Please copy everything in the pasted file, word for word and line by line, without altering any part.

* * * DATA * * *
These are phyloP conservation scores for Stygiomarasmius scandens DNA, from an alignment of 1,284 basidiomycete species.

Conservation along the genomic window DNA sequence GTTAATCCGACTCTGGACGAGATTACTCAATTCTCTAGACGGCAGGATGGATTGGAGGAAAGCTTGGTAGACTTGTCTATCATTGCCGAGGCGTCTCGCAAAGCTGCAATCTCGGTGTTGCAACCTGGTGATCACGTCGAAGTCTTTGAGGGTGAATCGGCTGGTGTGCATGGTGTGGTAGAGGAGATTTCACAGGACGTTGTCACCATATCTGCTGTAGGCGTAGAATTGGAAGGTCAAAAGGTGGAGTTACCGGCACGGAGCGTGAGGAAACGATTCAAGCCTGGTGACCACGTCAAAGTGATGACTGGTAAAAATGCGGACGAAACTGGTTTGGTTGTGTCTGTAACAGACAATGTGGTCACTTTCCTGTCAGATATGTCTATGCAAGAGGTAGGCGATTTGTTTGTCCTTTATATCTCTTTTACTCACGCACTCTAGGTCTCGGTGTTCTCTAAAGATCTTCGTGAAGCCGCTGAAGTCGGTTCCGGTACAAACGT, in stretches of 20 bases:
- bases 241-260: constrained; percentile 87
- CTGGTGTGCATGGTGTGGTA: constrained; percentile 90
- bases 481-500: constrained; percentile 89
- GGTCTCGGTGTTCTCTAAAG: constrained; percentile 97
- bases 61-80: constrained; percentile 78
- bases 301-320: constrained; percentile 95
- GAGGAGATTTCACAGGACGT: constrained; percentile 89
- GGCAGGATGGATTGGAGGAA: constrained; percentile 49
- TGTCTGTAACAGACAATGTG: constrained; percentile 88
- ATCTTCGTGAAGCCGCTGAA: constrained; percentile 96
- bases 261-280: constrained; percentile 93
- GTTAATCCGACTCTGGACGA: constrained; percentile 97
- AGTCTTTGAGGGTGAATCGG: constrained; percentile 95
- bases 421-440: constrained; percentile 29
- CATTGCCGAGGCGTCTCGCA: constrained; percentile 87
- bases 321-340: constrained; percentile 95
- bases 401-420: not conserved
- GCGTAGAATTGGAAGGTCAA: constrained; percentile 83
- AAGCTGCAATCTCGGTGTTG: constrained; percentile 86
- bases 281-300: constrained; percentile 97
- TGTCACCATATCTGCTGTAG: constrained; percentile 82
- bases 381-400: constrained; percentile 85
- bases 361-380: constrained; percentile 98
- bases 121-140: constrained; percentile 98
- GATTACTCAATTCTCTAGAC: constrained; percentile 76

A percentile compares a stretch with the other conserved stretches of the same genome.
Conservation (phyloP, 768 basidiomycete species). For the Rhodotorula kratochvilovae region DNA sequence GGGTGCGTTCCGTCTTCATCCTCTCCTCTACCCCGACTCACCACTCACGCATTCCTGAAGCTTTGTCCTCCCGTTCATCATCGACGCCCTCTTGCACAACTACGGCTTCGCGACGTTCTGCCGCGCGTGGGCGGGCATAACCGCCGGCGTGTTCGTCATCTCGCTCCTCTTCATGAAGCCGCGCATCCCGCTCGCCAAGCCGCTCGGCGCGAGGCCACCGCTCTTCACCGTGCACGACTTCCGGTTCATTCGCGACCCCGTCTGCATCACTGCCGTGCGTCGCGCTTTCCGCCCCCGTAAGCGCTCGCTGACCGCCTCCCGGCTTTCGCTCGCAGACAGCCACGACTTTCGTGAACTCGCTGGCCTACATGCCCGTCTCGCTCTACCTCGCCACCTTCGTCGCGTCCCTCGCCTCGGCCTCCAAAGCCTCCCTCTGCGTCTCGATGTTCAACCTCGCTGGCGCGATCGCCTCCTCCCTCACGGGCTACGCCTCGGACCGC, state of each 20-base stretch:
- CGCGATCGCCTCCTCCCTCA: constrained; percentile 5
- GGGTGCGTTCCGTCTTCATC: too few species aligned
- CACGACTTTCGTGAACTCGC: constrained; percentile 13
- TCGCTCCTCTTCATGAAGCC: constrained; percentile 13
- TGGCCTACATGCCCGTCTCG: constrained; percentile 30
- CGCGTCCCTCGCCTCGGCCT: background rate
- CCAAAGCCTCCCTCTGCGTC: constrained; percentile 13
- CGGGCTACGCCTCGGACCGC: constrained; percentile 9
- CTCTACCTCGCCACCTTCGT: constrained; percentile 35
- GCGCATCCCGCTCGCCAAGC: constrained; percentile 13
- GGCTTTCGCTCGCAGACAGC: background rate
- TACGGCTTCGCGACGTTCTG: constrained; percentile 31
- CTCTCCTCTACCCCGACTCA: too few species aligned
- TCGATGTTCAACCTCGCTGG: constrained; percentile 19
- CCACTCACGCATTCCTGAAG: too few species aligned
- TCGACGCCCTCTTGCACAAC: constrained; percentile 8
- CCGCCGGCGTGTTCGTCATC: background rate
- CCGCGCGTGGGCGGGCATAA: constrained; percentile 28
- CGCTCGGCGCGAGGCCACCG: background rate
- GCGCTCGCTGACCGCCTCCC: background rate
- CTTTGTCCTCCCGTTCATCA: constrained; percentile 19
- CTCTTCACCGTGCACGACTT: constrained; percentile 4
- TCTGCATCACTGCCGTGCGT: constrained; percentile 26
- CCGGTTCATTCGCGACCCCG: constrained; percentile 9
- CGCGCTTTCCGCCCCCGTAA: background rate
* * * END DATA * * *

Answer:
These are phyloP conservation scores for Stygiomarasmius scandens DNA, from an alignment of 1,284 basidiomycete species.

Conservation along the genomic window DNA sequence GTTAATCCGACTCTGGACGAGATTACTCAATTCTCTAGACGGCAGGATGGATTGGAGGAAAGCTTGGTAGACTTGTCTATCATTGCCGAGGCGTCTCGCAAAGCTGCAATCTCGGTGTTGCAACCTGGTGATCACGTCGAAGTCTTTGAGGGTGAATCGGCTGGTGTGCATGGTGTGGTAGAGGAGATTTCACAGGACGTTGTCACCATATCTGCTGTAGGCGTAGAATTGGAAGGTCAAAAGGTGGAGTTACCGGCACGGAGCGTGAGGAAACGATTCAAGCCTGGTGACCACGTCAAAGTGATGACTGGTAAAAATGCGGACGAAACTGGTTTGGTTGTGTCTGTAACAGACAATGTGGTCACTTTCCTGTCAGATATGTCTATGCAAGAGGTAGGCGATTTGTTTGTCCTTTATATCTCTTTTACTCACGCACTCTAGGTCTCGGTGTTCTCTAAAGATCTTCGTGAAGCCGCTGAAGTCGGTTCCGGTACAAACGT, in stretches of 20 bases:
- bases 241-260: constrained; percentile 87
- CTGGTGTGCATGGTGTGGTA: constrained; percentile 90
- bases 481-500: constrained; percentile 89
- GGTCTCGGTGTTCTCTAAAG: constrained; percentile 97
- bases 61-80: constrained; percentile 78
- bases 301-320: constrained; percentile 95
- GAGGAGATTTCACAGGACGT: constrained; percentile 89
- GGCAGGATGGATTGGAGGAA: constrained; percentile 49
- TGTCTGTAACAGACAATGTG: constrained; percentile 88
- ATCTTCGTGAAGCCGCTGAA: constrained; percentile 96
- bases 261-280: constrained; percentile 93
- GTTAATCCGACTCTGGACGA: constrained; percentile 97
- AGTCTTTGAGGGTGAATCGG: constrained; percentile 95
- bases 421-440: constrained; percentile 29
- CATTGCCGAGGCGTCTCGCA: constrained; percentile 87
- bases 321-340: constrained; percentile 95
- bases 401-420: not conserved
- GCGTAGAATTGGAAGGTCAA: constrained; percentile 83
- AAGCTGCAATCTCGGTGTTG: constrained; percentile 86
- bases 281-300: constrained; percentile 97
- TGTCACCATATCTGCTGTAG: constrained; percentile 82
- bases 381-400: constrained; percentile 85
- bases 361-380: constrained; percentile 98
- bases 121-140: constrained; percentile 98
- GATTACTCAATTCTCTAGAC: constrained; percentile 76

A percentile compares a stretch with the other conserved stretches of the same genome.
Conservation (phyloP, 768 basidiomycete species). For the Rhodotorula kratochvilovae region DNA sequence GGGTGCGTTCCGTCTTCATCCTCTCCTCTACCCCGACTCACCACTCACGCATTCCTGAAGCTTTGTCCTCCCGTTCATCATCGACGCCCTCTTGCACAACTACGGCTTCGCGACGTTCTGCCGCGCGTGGGCGGGCATAACCGCCGGCGTGTTCGTCATCTCGCTCCTCTTCATGAAGCCGCGCATCCCGCTCGCCAAGCCGCTCGGCGCGAGGCCACCGCTCTTCACCGTGCACGACTTCCGGTTCATTCGCGACCCCGTCTGCATCACTGCCGTGCGTCGCGCTTTCCGCCCCCGTAAGCGCTCGCTGACCGCCTCCCGGCTTTCGCTCGCAGACAGCCACGACTTTCGTGAACTCGCTGGCCTACATGCCCGTCTCGCTCTACCTCGCCACCTTCGTCGCGTCCCTCGCCTCGGCCTCCAAAGCCTCCCTCTGCGTCTCGATGTTCAACCTCGCTGGCGCGATCGCCTCCTCCCTCACGGGCTACGCCTCGGACCGC, state of each 20-base stretch:
- CGCGATCGCCTCCTCCCTCA: constrained; percentile 5
- GGGTGCGTTCCGTCTTCATC: too few species aligned
- CACGACTTTCGTGAACTCGC: constrained; percentile 13
- TCGCTCCTCTTCATGAAGCC: constrained; percentile 13
- TGGCCTACATGCCCGTCTCG: constrained; percentile 30
- CGCGTCCCTCGCCTCGGCCT: background rate
- CCAAAGCCTCCCTCTGCGTC: constrained; percentile 13
- CGGGCTACGCCTCGGACCGC: constrained; percentile 9
- CTCTACCTCGCCACCTTCGT: constrained; percentile 35
- GCGCATCCCGCTCGCCAAGC: constrained; percentile 13
- GGCTTTCGCTCGCAGACAGC: background rate
- TACGGCTTCGCGACGTTCTG: constrained; percentile 31
- CTCTCCTCTACCCCGACTCA: too few species aligned
- TCGATGTTCAACCTCGCTGG: constrained; percentile 19
- CCACTCACGCATTCCTGAAG: too few species aligned
- TCGACGCCCTCTTGCACAAC: constrained; percentile 8
- CCGCCGGCGTGTTCGTCATC: background rate
- CCGCGCGTGGGCGGGCATAA: constrained; percentile 28
- CGCTCGGCGCGAGGCCACCG: background rate
- GCGCTCGCTGACCGCCTCCC: background rate
- CTTTGTCCTCCCGTTCATCA: constrained; percentile 19
- CTCTTCACCGTGCACGACTT: constrained; percentile 4
- TCTGCATCACTGCCGTGCGT: constrained; percentile 26
- CCGGTTCATTCGCGACCCCG: constrained; percentile 9
- CGCGCTTTCCGCCCCCGTAA: background rate